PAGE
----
The Voice
Samuel 3:1-20

During the season of Epiphany we hear accounts of God revealing himself to individuals and groups in various different ways.  Last week we heard the story of Jesus’ baptism in the Jordan which included the Holy Spirit descending on him in the form of a dove and then the voice of God the Father declaring, “You are my son, in you I am well pleased.”  This week we’ve heard about Samuel being called by God in the middle of the night and the calling of Philip and Nathanael by Jesus.

I’d like to focus today on the story of Samuel and his encounter with God.  It’s a story that makes a whole lot of sense.  Imagine yourself lying down having a bit of a rest in the house of the Lord.  I’m sure you’ve all done it, this is the house of the Lord after all, I’m sure that from time to time throughout your life you’ve dozed off or at least day-dreamed while sitting in the house of God, especially during the sermon.  So it makes sense that young Samuel who is thought to have been about twelve years old at the time of this incident, might lie down for a bit of a rest.  You’ve all heard the line from Jesus, “Come to me all you who are weary and heavy laden and I will give you rest.”  This is taking it literally.

I distinctly remember as a child being in church and being a bit dozy myself and the pastor said “Timothy” quite loudly in the sermon and I sat up straight thinking he had called out my name. I was a bit surprised when he wasn’t even looking at me!

So anyway, while young Samuel was having his well-earned rest he heard someone call out his name.  Naturally he went to Eli who was also resting nearby and said “Here I am”, thinking that Eli had called out to him.  After he was told that Eli hadn’t called out to him he went back and lay down again.  Once more he heard the voice and went to Eli, again it was not him.  Then it happened and third time and Eli worked out what was going on and explained it to Samuel.  He was told to go back and if he heard the calling again he was to answer, “Speak Lord for your servant is listening.”  As we know that’s exactly what happened, the Lord did speak to Samuel and gave him some news that he was to share with Eli that wouldn’t be taken too well.  He and his sons had been doing the wrong thing and were going to be punished for it.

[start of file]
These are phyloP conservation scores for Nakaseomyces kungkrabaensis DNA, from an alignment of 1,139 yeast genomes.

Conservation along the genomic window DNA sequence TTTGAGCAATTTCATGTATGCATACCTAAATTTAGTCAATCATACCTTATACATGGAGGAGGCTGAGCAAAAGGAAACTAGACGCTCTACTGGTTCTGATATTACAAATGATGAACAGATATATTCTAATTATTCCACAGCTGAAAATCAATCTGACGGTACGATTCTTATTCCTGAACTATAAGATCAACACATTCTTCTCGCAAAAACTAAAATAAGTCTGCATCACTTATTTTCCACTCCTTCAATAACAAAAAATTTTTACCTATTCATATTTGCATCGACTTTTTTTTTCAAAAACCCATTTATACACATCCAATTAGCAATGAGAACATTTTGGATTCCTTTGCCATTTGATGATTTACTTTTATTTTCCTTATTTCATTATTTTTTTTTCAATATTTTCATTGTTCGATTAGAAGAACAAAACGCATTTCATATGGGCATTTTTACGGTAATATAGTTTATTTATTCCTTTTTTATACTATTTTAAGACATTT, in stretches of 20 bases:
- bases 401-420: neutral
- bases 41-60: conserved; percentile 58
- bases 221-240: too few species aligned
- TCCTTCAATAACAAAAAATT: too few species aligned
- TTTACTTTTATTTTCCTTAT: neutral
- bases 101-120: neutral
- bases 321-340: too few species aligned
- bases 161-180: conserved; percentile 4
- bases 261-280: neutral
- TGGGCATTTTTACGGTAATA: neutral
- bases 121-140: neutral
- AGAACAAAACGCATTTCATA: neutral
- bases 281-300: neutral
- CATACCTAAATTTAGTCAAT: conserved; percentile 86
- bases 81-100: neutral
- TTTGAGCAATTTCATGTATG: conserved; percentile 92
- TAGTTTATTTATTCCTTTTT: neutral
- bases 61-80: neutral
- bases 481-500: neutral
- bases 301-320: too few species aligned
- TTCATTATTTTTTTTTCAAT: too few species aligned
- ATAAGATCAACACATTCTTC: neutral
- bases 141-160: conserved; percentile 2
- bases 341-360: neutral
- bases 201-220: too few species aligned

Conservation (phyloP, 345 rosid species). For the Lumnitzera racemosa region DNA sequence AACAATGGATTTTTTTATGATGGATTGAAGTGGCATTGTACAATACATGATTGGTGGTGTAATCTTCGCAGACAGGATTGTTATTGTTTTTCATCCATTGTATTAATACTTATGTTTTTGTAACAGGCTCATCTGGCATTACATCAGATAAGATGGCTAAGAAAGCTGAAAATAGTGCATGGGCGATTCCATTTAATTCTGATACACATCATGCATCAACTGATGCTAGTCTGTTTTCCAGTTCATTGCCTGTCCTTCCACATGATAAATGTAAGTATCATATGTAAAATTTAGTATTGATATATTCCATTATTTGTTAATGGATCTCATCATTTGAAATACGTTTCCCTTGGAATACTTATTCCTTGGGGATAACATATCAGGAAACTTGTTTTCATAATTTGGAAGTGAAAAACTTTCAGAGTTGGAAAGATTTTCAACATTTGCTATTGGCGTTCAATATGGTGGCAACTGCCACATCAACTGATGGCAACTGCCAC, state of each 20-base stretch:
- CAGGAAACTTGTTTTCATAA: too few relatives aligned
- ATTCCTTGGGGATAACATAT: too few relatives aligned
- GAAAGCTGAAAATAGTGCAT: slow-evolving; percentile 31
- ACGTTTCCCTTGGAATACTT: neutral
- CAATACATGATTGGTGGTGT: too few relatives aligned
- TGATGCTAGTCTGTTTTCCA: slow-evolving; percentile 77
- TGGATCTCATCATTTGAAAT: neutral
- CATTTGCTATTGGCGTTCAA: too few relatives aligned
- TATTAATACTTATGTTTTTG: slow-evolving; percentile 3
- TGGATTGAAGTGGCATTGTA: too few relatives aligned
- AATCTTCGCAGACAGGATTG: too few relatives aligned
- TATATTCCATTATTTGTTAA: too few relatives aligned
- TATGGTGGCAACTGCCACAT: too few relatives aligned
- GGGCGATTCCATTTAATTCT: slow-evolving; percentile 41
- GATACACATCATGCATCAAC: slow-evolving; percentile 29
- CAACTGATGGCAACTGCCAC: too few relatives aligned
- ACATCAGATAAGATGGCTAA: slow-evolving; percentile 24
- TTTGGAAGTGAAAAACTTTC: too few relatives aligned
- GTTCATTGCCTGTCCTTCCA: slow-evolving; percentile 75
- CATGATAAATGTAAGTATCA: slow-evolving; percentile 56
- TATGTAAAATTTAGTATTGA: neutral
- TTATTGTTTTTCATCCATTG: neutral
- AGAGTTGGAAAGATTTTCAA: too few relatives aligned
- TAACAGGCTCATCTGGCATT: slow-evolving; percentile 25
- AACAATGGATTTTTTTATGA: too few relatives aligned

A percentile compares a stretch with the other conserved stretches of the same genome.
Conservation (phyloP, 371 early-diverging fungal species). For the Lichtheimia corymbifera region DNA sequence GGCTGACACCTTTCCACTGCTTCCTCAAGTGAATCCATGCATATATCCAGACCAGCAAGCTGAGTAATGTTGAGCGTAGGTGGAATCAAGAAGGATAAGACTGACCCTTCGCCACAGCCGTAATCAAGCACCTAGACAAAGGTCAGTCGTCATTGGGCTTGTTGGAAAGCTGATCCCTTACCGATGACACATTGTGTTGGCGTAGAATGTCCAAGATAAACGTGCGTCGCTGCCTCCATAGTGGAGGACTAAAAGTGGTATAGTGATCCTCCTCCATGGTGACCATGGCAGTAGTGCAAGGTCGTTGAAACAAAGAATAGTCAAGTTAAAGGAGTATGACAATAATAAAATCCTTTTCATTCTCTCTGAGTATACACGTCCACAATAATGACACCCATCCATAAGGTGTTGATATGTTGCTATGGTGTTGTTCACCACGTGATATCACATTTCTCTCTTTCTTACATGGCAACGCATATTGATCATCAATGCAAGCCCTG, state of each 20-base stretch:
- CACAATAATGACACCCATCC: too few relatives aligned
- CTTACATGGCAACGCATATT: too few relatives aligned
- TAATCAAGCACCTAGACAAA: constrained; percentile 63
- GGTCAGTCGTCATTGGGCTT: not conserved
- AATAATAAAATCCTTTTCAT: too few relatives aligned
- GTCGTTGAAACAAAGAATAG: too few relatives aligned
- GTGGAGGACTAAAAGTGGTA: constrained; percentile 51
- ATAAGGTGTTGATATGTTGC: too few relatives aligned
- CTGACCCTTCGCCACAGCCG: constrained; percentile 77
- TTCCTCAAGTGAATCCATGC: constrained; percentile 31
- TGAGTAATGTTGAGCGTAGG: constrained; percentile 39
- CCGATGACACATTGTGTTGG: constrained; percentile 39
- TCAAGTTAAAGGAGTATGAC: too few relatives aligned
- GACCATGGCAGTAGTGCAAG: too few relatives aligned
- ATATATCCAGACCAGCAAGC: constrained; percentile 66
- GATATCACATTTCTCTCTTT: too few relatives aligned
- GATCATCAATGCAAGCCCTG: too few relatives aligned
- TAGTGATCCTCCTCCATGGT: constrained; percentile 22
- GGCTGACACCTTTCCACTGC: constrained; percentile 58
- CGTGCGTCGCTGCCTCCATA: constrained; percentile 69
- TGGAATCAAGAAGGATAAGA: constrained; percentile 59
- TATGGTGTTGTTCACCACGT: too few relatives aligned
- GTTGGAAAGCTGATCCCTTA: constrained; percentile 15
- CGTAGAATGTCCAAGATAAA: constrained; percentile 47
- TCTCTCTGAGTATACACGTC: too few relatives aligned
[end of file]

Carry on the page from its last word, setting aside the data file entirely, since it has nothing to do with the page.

Can you imagine how Samuel must have felt having to then go and share such news with Eli, the man who had been put in charge of caring for him in his role at the temple?  When he arrived to tell Eli though, it was made a little easier for him, he was told that he should tell Eli everything that he had been told.  Eli was obedient and accepting of the Lord’s judgement on him and his family for the wrong that they had done.

This isn’t so different to the calling that Martin Luther felt as he set about nailing the ninety-five theses to the door of the church in Wittenberg.  He knew that the church was doing the wrong thing and needed to be corrected, so he willingly put himself out on a limb to try and set things straight.  It wouldn’t have been an easy thing to do, but he did so with courage and conviction.  I’m certain that even though Luther didn’t literally hear God the Father speaking to him, he was convinced that the Gospel was being misrepresented and the church needed to be put straight.